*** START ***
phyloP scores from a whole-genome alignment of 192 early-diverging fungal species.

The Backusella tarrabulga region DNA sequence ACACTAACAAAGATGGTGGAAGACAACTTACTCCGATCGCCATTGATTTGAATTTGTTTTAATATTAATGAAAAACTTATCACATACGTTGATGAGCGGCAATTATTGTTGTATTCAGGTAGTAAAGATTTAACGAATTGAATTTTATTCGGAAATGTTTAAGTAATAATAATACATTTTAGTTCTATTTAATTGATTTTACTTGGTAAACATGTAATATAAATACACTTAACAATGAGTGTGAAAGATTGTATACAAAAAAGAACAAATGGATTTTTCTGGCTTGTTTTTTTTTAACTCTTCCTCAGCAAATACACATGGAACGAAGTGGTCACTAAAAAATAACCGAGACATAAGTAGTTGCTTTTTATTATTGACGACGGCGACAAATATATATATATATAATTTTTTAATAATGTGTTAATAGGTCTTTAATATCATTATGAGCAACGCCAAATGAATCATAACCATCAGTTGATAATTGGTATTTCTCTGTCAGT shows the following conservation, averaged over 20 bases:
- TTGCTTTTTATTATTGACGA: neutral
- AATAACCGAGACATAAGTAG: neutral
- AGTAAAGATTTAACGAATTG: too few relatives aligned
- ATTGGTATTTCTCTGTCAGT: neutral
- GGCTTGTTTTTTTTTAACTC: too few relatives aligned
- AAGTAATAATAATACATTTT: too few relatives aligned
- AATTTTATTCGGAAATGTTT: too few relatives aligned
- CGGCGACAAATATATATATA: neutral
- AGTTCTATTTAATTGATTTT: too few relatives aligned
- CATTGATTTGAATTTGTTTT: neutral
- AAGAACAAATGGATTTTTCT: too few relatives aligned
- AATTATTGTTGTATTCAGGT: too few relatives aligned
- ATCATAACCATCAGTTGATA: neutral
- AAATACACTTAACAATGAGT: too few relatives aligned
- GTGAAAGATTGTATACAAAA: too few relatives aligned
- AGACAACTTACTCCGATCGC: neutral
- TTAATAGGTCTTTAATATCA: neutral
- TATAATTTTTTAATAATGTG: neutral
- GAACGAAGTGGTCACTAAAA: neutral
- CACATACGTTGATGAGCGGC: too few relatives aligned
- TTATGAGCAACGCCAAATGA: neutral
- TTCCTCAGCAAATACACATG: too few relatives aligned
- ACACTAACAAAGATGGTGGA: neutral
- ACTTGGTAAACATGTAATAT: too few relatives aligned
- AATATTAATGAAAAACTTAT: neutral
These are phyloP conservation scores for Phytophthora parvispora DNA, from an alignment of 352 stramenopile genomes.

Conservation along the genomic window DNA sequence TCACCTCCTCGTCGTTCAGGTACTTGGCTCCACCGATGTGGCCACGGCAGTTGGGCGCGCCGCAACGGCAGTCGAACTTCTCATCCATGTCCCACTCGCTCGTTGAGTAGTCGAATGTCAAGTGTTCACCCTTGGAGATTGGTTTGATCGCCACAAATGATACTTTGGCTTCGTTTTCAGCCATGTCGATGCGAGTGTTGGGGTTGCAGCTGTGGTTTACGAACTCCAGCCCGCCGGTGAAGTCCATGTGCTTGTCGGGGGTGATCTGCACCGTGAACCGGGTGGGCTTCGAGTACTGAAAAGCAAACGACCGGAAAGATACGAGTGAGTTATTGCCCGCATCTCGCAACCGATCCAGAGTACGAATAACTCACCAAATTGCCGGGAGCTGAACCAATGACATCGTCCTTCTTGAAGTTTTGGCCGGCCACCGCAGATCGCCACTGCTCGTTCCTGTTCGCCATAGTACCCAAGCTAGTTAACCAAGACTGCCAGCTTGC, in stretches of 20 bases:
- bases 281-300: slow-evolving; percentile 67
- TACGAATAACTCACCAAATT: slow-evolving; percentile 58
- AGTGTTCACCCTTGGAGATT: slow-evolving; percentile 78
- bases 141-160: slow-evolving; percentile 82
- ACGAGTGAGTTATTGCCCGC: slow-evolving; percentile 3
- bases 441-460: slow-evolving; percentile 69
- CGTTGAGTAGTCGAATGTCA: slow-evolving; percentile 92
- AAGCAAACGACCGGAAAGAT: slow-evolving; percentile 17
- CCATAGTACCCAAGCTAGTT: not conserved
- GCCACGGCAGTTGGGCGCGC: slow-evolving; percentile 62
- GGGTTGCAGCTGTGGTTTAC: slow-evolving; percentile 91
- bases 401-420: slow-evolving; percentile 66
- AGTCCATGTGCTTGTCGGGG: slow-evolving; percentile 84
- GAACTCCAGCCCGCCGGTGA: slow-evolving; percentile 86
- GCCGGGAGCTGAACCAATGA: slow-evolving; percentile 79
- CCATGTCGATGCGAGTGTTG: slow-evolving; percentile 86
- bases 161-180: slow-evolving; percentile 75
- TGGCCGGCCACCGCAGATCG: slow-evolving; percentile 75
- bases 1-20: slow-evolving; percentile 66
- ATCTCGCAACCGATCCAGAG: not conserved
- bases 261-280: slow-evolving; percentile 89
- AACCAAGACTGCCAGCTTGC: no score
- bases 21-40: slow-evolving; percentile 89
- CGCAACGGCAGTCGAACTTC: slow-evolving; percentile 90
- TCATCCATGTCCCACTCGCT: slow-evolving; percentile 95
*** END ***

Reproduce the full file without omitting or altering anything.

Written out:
phyloP scores from a whole-genome alignment of 192 early-diverging fungal species.

The Backusella tarrabulga region DNA sequence ACACTAACAAAGATGGTGGAAGACAACTTACTCCGATCGCCATTGATTTGAATTTGTTTTAATATTAATGAAAAACTTATCACATACGTTGATGAGCGGCAATTATTGTTGTATTCAGGTAGTAAAGATTTAACGAATTGAATTTTATTCGGAAATGTTTAAGTAATAATAATACATTTTAGTTCTATTTAATTGATTTTACTTGGTAAACATGTAATATAAATACACTTAACAATGAGTGTGAAAGATTGTATACAAAAAAGAACAAATGGATTTTTCTGGCTTGTTTTTTTTTAACTCTTCCTCAGCAAATACACATGGAACGAAGTGGTCACTAAAAAATAACCGAGACATAAGTAGTTGCTTTTTATTATTGACGACGGCGACAAATATATATATATATAATTTTTTAATAATGTGTTAATAGGTCTTTAATATCATTATGAGCAACGCCAAATGAATCATAACCATCAGTTGATAATTGGTATTTCTCTGTCAGT shows the following conservation, averaged over 20 bases:
- TTGCTTTTTATTATTGACGA: neutral
- AATAACCGAGACATAAGTAG: neutral
- AGTAAAGATTTAACGAATTG: too few relatives aligned
- ATTGGTATTTCTCTGTCAGT: neutral
- GGCTTGTTTTTTTTTAACTC: too few relatives aligned
- AAGTAATAATAATACATTTT: too few relatives aligned
- AATTTTATTCGGAAATGTTT: too few relatives aligned
- CGGCGACAAATATATATATA: neutral
- AGTTCTATTTAATTGATTTT: too few relatives aligned
- CATTGATTTGAATTTGTTTT: neutral
- AAGAACAAATGGATTTTTCT: too few relatives aligned
- AATTATTGTTGTATTCAGGT: too few relatives aligned
- ATCATAACCATCAGTTGATA: neutral
- AAATACACTTAACAATGAGT: too few relatives aligned
- GTGAAAGATTGTATACAAAA: too few relatives aligned
- AGACAACTTACTCCGATCGC: neutral
- TTAATAGGTCTTTAATATCA: neutral
- TATAATTTTTTAATAATGTG: neutral
- GAACGAAGTGGTCACTAAAA: neutral
- CACATACGTTGATGAGCGGC: too few relatives aligned
- TTATGAGCAACGCCAAATGA: neutral
- TTCCTCAGCAAATACACATG: too few relatives aligned
- ACACTAACAAAGATGGTGGA: neutral
- ACTTGGTAAACATGTAATAT: too few relatives aligned
- AATATTAATGAAAAACTTAT: neutral
These are phyloP conservation scores for Phytophthora parvispora DNA, from an alignment of 352 stramenopile genomes.

Conservation along the genomic window DNA sequence TCACCTCCTCGTCGTTCAGGTACTTGGCTCCACCGATGTGGCCACGGCAGTTGGGCGCGCCGCAACGGCAGTCGAACTTCTCATCCATGTCCCACTCGCTCGTTGAGTAGTCGAATGTCAAGTGTTCACCCTTGGAGATTGGTTTGATCGCCACAAATGATACTTTGGCTTCGTTTTCAGCCATGTCGATGCGAGTGTTGGGGTTGCAGCTGTGGTTTACGAACTCCAGCCCGCCGGTGAAGTCCATGTGCTTGTCGGGGGTGATCTGCACCGTGAACCGGGTGGGCTTCGAGTACTGAAAAGCAAACGACCGGAAAGATACGAGTGAGTTATTGCCCGCATCTCGCAACCGATCCAGAGTACGAATAACTCACCAAATTGCCGGGAGCTGAACCAATGACATCGTCCTTCTTGAAGTTTTGGCCGGCCACCGCAGATCGCCACTGCTCGTTCCTGTTCGCCATAGTACCCAAGCTAGTTAACCAAGACTGCCAGCTTGC, in stretches of 20 bases:
- bases 281-300: slow-evolving; percentile 67
- TACGAATAACTCACCAAATT: slow-evolving; percentile 58
- AGTGTTCACCCTTGGAGATT: slow-evolving; percentile 78
- bases 141-160: slow-evolving; percentile 82
- ACGAGTGAGTTATTGCCCGC: slow-evolving; percentile 3
- bases 441-460: slow-evolving; percentile 69
- CGTTGAGTAGTCGAATGTCA: slow-evolving; percentile 92
- AAGCAAACGACCGGAAAGAT: slow-evolving; percentile 17
- CCATAGTACCCAAGCTAGTT: not conserved
- GCCACGGCAGTTGGGCGCGC: slow-evolving; percentile 62
- GGGTTGCAGCTGTGGTTTAC: slow-evolving; percentile 91
- bases 401-420: slow-evolving; percentile 66
- AGTCCATGTGCTTGTCGGGG: slow-evolving; percentile 84
- GAACTCCAGCCCGCCGGTGA: slow-evolving; percentile 86
- GCCGGGAGCTGAACCAATGA: slow-evolving; percentile 79
- CCATGTCGATGCGAGTGTTG: slow-evolving; percentile 86
- bases 161-180: slow-evolving; percentile 75
- TGGCCGGCCACCGCAGATCG: slow-evolving; percentile 75
- bases 1-20: slow-evolving; percentile 66
- ATCTCGCAACCGATCCAGAG: not conserved
- bases 261-280: slow-evolving; percentile 89
- AACCAAGACTGCCAGCTTGC: no score
- bases 21-40: slow-evolving; percentile 89
- CGCAACGGCAGTCGAACTTC: slow-evolving; percentile 90
- TCATCCATGTCCCACTCGCT: slow-evolving; percentile 95